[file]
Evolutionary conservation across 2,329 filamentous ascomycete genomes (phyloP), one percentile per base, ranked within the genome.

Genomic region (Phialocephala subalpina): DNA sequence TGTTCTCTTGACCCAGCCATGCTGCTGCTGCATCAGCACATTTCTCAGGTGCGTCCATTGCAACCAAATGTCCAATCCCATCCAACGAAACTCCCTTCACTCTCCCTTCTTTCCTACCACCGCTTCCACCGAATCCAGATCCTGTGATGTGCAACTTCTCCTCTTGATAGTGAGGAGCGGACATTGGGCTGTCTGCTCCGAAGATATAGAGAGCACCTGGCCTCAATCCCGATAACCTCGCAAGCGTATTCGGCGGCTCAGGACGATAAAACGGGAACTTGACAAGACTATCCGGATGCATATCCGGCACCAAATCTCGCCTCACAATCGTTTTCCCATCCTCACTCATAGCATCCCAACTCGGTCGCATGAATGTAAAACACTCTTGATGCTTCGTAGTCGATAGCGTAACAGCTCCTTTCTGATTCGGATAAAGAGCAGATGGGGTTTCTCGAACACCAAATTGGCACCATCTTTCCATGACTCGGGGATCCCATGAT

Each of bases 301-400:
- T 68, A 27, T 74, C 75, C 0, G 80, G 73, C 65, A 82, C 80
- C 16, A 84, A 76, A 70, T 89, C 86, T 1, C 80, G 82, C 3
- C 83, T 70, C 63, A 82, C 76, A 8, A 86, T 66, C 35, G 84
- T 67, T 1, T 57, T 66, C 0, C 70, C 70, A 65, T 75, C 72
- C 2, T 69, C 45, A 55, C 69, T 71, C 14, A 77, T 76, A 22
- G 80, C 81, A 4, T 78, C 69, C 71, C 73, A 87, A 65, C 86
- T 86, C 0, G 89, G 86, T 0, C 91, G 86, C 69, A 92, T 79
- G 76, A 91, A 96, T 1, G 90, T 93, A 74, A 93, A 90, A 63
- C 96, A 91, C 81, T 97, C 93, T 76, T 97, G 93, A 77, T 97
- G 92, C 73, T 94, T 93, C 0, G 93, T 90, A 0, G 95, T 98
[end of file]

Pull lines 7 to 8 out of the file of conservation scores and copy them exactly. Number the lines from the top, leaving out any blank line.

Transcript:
- T 67, T 1, T 57, T 66, C 0, C 70, C 70, A 65, T 75, C 72
- C 2, T 69, C 45, A 55, C 69, T 71, C 14, A 77, T 76, A 22